As the number of vehicles on the road increases, so does the risk of an accident. This gives rise to what economists refer to as "accident externalities" - the risk-related costs that motorists impose on one another. While some consider these costs to be paramount, an accepted convention is that no such costs exist. This convention is based on a modeling approach that reaches such a conclusion if observed accident rates do not vary with traffic volumes. However, when driving conditions become more hazardous, motorists naturally offset this risk to some extent by driving more carefully. Since this defensive effort is costly, positive accident externalities can exist even when observed accident rates are stable. This illustrates how the standard approach to modeling accident externalities can significantly understate these costs. Moreover, cautious driving often entails slower driving, warranting a joint model of accident and travel-delay costs. My research proposes such a model, from which an empirical framework can be developed to estimate these costs in a manner that jointly considers accident risk, efforts to offset this risk, and their impact on travel times. Estimates from this framework would generate direct implications for congestion pricing, highway expansion, and related transportation policies.
Viability of Public Transit with Road Pricing Measures
Investigator: Kenneth Small
Support: University of California Energy Institute
public transit service has long been viewed as a potential policy to reduce
energy consumption and other adverse effects of private motor vehicles.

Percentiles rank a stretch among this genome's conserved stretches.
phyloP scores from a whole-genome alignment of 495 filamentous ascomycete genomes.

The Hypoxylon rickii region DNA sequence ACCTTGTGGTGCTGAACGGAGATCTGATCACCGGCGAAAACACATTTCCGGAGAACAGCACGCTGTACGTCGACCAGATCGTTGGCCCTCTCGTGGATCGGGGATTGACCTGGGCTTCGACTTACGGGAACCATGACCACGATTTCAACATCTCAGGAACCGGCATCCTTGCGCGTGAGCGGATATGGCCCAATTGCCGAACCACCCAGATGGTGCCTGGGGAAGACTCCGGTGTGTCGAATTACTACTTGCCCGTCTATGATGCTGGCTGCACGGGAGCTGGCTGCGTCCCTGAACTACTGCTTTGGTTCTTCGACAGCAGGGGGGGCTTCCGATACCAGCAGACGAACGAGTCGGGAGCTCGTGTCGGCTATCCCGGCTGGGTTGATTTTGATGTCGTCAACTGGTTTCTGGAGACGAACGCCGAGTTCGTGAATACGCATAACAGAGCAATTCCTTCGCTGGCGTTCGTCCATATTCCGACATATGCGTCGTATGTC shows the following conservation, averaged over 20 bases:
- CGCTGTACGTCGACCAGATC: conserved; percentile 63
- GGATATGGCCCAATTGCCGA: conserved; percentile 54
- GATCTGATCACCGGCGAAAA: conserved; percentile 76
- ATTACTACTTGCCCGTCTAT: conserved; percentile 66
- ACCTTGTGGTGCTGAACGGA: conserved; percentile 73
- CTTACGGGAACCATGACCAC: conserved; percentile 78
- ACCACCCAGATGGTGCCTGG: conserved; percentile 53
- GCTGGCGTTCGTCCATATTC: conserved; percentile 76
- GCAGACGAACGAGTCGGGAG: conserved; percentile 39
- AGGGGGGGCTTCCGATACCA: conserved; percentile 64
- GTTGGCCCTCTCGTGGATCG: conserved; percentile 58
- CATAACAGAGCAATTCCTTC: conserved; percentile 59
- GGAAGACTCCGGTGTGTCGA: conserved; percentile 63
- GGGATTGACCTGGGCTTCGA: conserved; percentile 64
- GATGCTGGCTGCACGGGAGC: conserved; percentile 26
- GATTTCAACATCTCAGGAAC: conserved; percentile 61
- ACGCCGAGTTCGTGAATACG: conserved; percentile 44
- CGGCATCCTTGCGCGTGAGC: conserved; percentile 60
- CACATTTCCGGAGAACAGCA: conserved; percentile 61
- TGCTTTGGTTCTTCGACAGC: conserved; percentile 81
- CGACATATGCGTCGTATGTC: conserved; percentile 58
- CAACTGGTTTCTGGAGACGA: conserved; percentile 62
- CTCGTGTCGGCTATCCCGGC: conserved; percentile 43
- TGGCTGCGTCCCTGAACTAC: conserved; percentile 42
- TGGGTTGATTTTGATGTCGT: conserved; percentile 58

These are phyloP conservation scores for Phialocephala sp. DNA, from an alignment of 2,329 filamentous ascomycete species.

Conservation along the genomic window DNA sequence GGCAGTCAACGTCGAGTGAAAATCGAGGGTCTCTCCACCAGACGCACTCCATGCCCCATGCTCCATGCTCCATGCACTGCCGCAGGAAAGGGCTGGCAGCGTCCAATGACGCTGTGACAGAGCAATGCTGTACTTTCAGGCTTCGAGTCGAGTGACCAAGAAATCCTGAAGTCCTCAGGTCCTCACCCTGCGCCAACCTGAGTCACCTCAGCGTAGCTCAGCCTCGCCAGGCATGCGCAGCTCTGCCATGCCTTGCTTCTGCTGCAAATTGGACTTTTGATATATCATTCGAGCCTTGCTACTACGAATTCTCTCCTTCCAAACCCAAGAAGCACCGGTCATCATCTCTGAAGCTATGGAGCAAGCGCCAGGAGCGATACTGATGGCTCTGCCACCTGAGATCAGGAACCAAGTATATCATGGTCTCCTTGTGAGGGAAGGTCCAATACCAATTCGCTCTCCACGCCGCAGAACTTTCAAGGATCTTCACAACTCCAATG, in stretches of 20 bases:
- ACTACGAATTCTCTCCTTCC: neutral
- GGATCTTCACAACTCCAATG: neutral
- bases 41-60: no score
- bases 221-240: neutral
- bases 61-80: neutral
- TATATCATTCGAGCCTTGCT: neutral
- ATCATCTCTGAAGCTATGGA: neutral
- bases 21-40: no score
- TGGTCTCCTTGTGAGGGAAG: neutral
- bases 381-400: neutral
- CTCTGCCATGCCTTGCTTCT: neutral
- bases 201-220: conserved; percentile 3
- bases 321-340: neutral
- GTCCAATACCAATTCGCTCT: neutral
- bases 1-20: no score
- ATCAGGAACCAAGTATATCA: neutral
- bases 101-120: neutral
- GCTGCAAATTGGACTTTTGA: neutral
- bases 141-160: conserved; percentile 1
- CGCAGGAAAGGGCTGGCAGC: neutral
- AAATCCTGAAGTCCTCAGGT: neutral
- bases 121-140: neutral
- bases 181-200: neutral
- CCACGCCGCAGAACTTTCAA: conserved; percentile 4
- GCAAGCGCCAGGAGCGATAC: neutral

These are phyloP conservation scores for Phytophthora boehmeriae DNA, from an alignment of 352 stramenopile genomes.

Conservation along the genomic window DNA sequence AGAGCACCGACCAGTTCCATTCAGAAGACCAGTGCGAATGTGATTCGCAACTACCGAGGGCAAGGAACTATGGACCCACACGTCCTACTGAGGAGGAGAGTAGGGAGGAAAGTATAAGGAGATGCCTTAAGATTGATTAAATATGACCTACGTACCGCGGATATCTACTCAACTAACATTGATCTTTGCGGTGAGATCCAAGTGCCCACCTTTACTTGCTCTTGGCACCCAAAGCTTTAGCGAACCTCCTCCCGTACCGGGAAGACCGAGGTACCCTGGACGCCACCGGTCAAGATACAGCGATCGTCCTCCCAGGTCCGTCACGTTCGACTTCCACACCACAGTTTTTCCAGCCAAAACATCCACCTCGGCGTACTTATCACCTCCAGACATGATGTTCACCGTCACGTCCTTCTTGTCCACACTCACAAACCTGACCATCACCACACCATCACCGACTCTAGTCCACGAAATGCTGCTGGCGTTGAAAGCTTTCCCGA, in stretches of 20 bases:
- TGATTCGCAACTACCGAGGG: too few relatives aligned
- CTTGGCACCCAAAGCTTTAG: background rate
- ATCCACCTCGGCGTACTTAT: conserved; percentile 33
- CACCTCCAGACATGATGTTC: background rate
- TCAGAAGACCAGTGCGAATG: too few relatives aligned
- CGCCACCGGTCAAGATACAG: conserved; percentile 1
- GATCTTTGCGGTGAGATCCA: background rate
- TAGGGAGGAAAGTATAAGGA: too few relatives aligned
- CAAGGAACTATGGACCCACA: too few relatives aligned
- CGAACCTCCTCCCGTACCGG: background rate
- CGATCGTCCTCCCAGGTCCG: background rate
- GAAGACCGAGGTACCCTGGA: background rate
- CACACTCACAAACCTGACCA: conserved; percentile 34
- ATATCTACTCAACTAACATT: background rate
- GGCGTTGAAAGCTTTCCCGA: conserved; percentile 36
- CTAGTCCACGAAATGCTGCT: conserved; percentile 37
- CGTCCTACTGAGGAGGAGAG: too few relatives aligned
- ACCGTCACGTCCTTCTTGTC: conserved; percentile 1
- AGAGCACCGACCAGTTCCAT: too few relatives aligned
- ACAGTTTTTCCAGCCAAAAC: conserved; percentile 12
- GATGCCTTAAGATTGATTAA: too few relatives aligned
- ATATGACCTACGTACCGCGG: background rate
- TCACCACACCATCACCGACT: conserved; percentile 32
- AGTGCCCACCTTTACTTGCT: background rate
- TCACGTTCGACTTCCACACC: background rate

However, experience in the
One little-noted effect of such pricing measures would be to improve the competitive edge for public transit. Of course there is the direct effect of encouraging modal shift from private vehicles to transit; but this effect would be magnified by the scale economies to which public transit has been shown to be subject when the access costs of users are taken into account. Specifically, when transit ridership density in a given corridor increases, it become economical to improve service frequency or route density or both, and thereby to improve transit service quality as viewed by the user. Furthermore, in the case of bus transit, reduced street congestion due to the pricing policies would reduce driver and equipment costs as well as further improve service quality to the user.
The proposed research will construct integrated models of travel demand, congestion formation, and transit supply in order to estimate the possible size of such effects. Outputs of the models include effects on transit patronage, transit agency finance, and energy consumption per passenger. This research is part of a broader effort, for which other funding will be sought, that will include consideration of shared-ride taxi service, shuttle service, and land-use implications.